Kurdistan Region President Massoud Barzani has reportedly told opposition leaders in a rare meeting on 17 January that he supports holding elections on schedule.
Delays in elections have been common in recent years in the Kurdistan Region.
Barzani, who is also the head of the ruling Kurdistan Democratic Party, met the three opposition leaders — Nawshirwan Mustafa of the Change (Gorran) Movement, Kurdistan Islamic Union’s Muhammad Faraj and Kurdistan Islamic Group’s Ali Bapir — at his office in Salah-al-Din resort, Erbil.
Relations between the ruling and opposition parties soured following large-scale protests between February and April 2011 and several rounds of talks have been held between the two since, but this is the first time their leaders come together.
The Kurdistan Region’s three provinces are yet to hold provincial elections originally set for 2009. But now, these, a parliamentary election and a much-debated presidential election are all due in 2013.
Little about the meeting has been released to the media.
Regional Presidency’s report
The presidency issued an 82-word report on its website providing a brief outline of the meeting.
It said: “In the meeting, the situation in the Kurdistan Region, relations between the political sides in Kurdistan and national unity were discussed. The meeting was held in a very positive atmosphere. It was also decided that the meetings would continue to reach an outcome that will be in the interest of the people of Kurdistan.”
KIU’s official website said that the opposition leaders had submitted several demands to Barzani during the Thursday meeting, including practical responses to the three groups’ joint “reform” packages, amending Kurdistan Region’s draft constitution, holding elections on time and forming the region’s election commission.
In the wake of 2011 anti-government protests, the three groups presented to the ruling parties a six-part package calling for wide reforms in the region’s political, economic and security system.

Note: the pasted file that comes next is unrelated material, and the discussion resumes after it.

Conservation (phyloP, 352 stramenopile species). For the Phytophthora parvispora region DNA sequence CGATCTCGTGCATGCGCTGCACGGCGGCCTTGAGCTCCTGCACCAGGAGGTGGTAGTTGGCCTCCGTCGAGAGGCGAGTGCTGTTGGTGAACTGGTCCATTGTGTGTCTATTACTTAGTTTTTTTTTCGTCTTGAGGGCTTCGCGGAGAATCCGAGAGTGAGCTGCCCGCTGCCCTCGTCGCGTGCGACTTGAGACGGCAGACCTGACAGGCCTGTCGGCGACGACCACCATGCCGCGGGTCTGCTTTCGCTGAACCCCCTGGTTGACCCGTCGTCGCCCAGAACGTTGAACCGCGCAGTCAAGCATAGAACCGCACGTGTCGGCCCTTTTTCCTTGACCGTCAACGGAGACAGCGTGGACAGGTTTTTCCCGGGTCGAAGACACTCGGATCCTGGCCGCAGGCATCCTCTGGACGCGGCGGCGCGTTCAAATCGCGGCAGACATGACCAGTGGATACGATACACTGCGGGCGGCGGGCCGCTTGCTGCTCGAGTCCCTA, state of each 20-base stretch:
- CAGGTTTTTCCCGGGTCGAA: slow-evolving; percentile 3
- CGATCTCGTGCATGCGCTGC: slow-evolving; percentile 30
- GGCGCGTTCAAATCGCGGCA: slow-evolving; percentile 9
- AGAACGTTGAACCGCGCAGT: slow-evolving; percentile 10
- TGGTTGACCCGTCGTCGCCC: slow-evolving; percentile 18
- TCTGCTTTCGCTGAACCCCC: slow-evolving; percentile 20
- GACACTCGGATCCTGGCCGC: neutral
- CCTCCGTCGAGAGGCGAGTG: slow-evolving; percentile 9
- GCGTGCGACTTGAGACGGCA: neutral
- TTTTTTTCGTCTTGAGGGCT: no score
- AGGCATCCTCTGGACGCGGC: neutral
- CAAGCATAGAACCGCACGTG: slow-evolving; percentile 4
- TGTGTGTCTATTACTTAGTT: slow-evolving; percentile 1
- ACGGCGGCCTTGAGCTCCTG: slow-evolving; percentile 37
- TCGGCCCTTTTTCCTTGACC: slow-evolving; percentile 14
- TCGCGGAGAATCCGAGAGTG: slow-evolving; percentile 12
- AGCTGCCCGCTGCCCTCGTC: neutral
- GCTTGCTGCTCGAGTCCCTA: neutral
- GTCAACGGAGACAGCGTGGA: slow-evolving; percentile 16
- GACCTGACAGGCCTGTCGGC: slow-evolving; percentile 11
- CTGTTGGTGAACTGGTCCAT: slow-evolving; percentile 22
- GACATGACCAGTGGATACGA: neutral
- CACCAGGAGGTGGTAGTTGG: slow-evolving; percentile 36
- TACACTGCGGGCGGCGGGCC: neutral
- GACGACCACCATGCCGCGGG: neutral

The website said that in the one-hour meeting, Barzani expressed support for the opposition’s demands, but pointed out that they should agree on a mechanism for their implementation. It also said that Barzani told the opposition that he “always supported holding elections on schedule, but other sides were opposed to it”.
The report said that Barzani would hold a meeting with its ally, the Patriotic Union of Kurdistan (PUK), before holding a second round of talks with the opposition leaders to discuss the outcome of today’s meeting.
Barzani’s KDP and Iraqi President Jalal Talabani’s PUK currently run the Kurdistan Regional Government in a coalition and have taken part in several elections in recent years on a joint list.
The meeting comes amid talks about two crucial political developments.
First: The PUK and the three opposition groups have indicated that they support returning the region’s draft constitution to parliament for amendment.
Second: Fifty MPs from the Kurdistan Region’s 111-seat parliament have signed another draft bill calling for the establishment of a fully-fledged parliamentarian system in which the region’s president would be elected by parliament, and not by direct vote, as is the case now. The KDP bloc was reportedly the only bloc that did not sign the bill.
The KDP has not shown any interest in any of the two, for while one is strictly part of an effort by the opposition (on which the PUK seems to be on board) to change the governing system from presidential to parliamentary, the draft charter as it stands gives Barzani a chance to be re-elected for another two terms.
The meeting also coincides with uncertain times for the KDP’s partner, the PUK, and therefore the fate of their 2007-signed strategic agreement. PUK leader Talabani (79), who has been suffering from bad health in recent years, is currently being treated in Germany after suffering a stroke on 17 December. The party, which has been run by him since its inception in the mid-1970s, does not have a clear replacement for him if he does not recover and its future remains uncertain.
The KDP-PUK bloc in the region’s parliament has 59 seats, Gorran 23 (down from 25 after two MPs left the bloc), the KIU six and the KIG four.
Sources in Sorani Kurdish: Kurdiu, Kurdistan Region Presidency